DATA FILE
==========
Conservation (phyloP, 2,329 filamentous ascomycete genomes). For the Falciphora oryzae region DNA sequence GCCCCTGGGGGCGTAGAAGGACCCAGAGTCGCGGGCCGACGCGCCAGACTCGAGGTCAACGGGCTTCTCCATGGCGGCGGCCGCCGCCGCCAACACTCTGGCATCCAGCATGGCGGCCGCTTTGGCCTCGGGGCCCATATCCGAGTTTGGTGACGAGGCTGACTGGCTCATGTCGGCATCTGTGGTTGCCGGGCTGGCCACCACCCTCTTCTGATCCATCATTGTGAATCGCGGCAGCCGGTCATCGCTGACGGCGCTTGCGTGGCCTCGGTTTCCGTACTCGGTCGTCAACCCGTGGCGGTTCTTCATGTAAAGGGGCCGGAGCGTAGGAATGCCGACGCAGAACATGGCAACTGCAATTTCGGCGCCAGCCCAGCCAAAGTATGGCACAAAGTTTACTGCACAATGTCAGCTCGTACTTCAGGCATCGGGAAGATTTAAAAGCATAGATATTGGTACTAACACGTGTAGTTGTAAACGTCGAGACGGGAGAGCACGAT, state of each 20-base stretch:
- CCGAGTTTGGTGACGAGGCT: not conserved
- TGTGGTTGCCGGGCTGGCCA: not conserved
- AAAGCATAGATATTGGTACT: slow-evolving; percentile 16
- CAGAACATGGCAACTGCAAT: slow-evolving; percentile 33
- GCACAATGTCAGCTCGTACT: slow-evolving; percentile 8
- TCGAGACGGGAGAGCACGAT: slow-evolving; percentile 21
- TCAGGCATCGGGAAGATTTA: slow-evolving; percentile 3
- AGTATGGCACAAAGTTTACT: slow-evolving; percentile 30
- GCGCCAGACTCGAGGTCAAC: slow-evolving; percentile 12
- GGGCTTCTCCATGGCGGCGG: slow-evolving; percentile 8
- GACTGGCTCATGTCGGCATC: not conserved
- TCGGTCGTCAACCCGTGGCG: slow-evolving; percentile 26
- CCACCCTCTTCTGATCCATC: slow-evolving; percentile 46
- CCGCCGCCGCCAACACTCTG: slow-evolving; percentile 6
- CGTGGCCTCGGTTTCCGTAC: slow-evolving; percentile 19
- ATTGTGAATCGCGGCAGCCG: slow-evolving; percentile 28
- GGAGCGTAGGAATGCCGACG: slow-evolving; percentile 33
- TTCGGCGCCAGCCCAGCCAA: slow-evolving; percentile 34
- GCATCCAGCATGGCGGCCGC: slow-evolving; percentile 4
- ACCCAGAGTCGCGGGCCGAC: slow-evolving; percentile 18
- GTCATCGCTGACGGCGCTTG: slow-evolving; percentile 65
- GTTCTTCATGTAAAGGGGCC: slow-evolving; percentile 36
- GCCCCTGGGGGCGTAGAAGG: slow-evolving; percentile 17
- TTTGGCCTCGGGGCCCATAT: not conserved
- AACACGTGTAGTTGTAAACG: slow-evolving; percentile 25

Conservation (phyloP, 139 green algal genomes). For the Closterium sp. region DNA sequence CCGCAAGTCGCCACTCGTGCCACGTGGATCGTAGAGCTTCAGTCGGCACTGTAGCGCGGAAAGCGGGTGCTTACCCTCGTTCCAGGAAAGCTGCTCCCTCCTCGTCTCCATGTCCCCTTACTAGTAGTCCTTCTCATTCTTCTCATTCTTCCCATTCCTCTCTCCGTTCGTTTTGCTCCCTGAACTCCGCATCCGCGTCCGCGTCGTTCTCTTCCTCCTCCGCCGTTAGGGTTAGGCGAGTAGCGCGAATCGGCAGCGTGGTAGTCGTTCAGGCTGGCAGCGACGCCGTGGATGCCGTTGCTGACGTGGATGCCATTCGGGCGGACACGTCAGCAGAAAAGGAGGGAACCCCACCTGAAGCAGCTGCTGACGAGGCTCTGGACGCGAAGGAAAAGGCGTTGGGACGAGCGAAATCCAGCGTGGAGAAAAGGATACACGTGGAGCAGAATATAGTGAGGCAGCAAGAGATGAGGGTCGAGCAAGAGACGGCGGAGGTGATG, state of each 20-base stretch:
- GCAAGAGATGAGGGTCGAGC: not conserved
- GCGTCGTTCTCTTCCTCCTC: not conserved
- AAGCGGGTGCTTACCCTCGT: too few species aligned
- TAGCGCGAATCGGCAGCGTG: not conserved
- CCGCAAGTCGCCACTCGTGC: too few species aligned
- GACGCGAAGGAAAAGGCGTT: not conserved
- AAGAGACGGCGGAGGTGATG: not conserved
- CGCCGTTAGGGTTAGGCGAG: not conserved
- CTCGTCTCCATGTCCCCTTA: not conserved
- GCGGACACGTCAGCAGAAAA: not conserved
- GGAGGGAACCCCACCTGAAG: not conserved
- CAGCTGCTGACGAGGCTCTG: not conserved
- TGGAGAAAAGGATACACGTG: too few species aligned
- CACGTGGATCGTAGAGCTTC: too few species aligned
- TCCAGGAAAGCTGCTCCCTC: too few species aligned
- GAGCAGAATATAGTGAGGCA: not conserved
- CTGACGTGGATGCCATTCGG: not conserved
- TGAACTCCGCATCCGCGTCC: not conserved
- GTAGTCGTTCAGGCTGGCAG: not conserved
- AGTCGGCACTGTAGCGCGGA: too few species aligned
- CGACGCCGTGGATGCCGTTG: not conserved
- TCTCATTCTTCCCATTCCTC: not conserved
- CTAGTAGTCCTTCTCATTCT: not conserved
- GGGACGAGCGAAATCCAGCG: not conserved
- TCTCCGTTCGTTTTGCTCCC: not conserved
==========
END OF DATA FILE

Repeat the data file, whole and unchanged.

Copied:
Conservation (phyloP, 2,329 filamentous ascomycete genomes). For the Falciphora oryzae region DNA sequence GCCCCTGGGGGCGTAGAAGGACCCAGAGTCGCGGGCCGACGCGCCAGACTCGAGGTCAACGGGCTTCTCCATGGCGGCGGCCGCCGCCGCCAACACTCTGGCATCCAGCATGGCGGCCGCTTTGGCCTCGGGGCCCATATCCGAGTTTGGTGACGAGGCTGACTGGCTCATGTCGGCATCTGTGGTTGCCGGGCTGGCCACCACCCTCTTCTGATCCATCATTGTGAATCGCGGCAGCCGGTCATCGCTGACGGCGCTTGCGTGGCCTCGGTTTCCGTACTCGGTCGTCAACCCGTGGCGGTTCTTCATGTAAAGGGGCCGGAGCGTAGGAATGCCGACGCAGAACATGGCAACTGCAATTTCGGCGCCAGCCCAGCCAAAGTATGGCACAAAGTTTACTGCACAATGTCAGCTCGTACTTCAGGCATCGGGAAGATTTAAAAGCATAGATATTGGTACTAACACGTGTAGTTGTAAACGTCGAGACGGGAGAGCACGAT, state of each 20-base stretch:
- CCGAGTTTGGTGACGAGGCT: not conserved
- TGTGGTTGCCGGGCTGGCCA: not conserved
- AAAGCATAGATATTGGTACT: slow-evolving; percentile 16
- CAGAACATGGCAACTGCAAT: slow-evolving; percentile 33
- GCACAATGTCAGCTCGTACT: slow-evolving; percentile 8
- TCGAGACGGGAGAGCACGAT: slow-evolving; percentile 21
- TCAGGCATCGGGAAGATTTA: slow-evolving; percentile 3
- AGTATGGCACAAAGTTTACT: slow-evolving; percentile 30
- GCGCCAGACTCGAGGTCAAC: slow-evolving; percentile 12
- GGGCTTCTCCATGGCGGCGG: slow-evolving; percentile 8
- GACTGGCTCATGTCGGCATC: not conserved
- TCGGTCGTCAACCCGTGGCG: slow-evolving; percentile 26
- CCACCCTCTTCTGATCCATC: slow-evolving; percentile 46
- CCGCCGCCGCCAACACTCTG: slow-evolving; percentile 6
- CGTGGCCTCGGTTTCCGTAC: slow-evolving; percentile 19
- ATTGTGAATCGCGGCAGCCG: slow-evolving; percentile 28
- GGAGCGTAGGAATGCCGACG: slow-evolving; percentile 33
- TTCGGCGCCAGCCCAGCCAA: slow-evolving; percentile 34
- GCATCCAGCATGGCGGCCGC: slow-evolving; percentile 4
- ACCCAGAGTCGCGGGCCGAC: slow-evolving; percentile 18
- GTCATCGCTGACGGCGCTTG: slow-evolving; percentile 65
- GTTCTTCATGTAAAGGGGCC: slow-evolving; percentile 36
- GCCCCTGGGGGCGTAGAAGG: slow-evolving; percentile 17
- TTTGGCCTCGGGGCCCATAT: not conserved
- AACACGTGTAGTTGTAAACG: slow-evolving; percentile 25

Conservation (phyloP, 139 green algal genomes). For the Closterium sp. region DNA sequence CCGCAAGTCGCCACTCGTGCCACGTGGATCGTAGAGCTTCAGTCGGCACTGTAGCGCGGAAAGCGGGTGCTTACCCTCGTTCCAGGAAAGCTGCTCCCTCCTCGTCTCCATGTCCCCTTACTAGTAGTCCTTCTCATTCTTCTCATTCTTCCCATTCCTCTCTCCGTTCGTTTTGCTCCCTGAACTCCGCATCCGCGTCCGCGTCGTTCTCTTCCTCCTCCGCCGTTAGGGTTAGGCGAGTAGCGCGAATCGGCAGCGTGGTAGTCGTTCAGGCTGGCAGCGACGCCGTGGATGCCGTTGCTGACGTGGATGCCATTCGGGCGGACACGTCAGCAGAAAAGGAGGGAACCCCACCTGAAGCAGCTGCTGACGAGGCTCTGGACGCGAAGGAAAAGGCGTTGGGACGAGCGAAATCCAGCGTGGAGAAAAGGATACACGTGGAGCAGAATATAGTGAGGCAGCAAGAGATGAGGGTCGAGCAAGAGACGGCGGAGGTGATG, state of each 20-base stretch:
- GCAAGAGATGAGGGTCGAGC: not conserved
- GCGTCGTTCTCTTCCTCCTC: not conserved
- AAGCGGGTGCTTACCCTCGT: too few species aligned
- TAGCGCGAATCGGCAGCGTG: not conserved
- CCGCAAGTCGCCACTCGTGC: too few species aligned
- GACGCGAAGGAAAAGGCGTT: not conserved
- AAGAGACGGCGGAGGTGATG: not conserved
- CGCCGTTAGGGTTAGGCGAG: not conserved
- CTCGTCTCCATGTCCCCTTA: not conserved
- GCGGACACGTCAGCAGAAAA: not conserved
- GGAGGGAACCCCACCTGAAG: not conserved
- CAGCTGCTGACGAGGCTCTG: not conserved
- TGGAGAAAAGGATACACGTG: too few species aligned
- CACGTGGATCGTAGAGCTTC: too few species aligned
- TCCAGGAAAGCTGCTCCCTC: too few species aligned
- GAGCAGAATATAGTGAGGCA: not conserved
- CTGACGTGGATGCCATTCGG: not conserved
- TGAACTCCGCATCCGCGTCC: not conserved
- GTAGTCGTTCAGGCTGGCAG: not conserved
- AGTCGGCACTGTAGCGCGGA: too few species aligned
- CGACGCCGTGGATGCCGTTG: not conserved
- TCTCATTCTTCCCATTCCTC: not conserved
- CTAGTAGTCCTTCTCATTCT: not conserved
- GGGACGAGCGAAATCCAGCG: not conserved
- TCTCCGTTCGTTTTGCTCCC: not conserved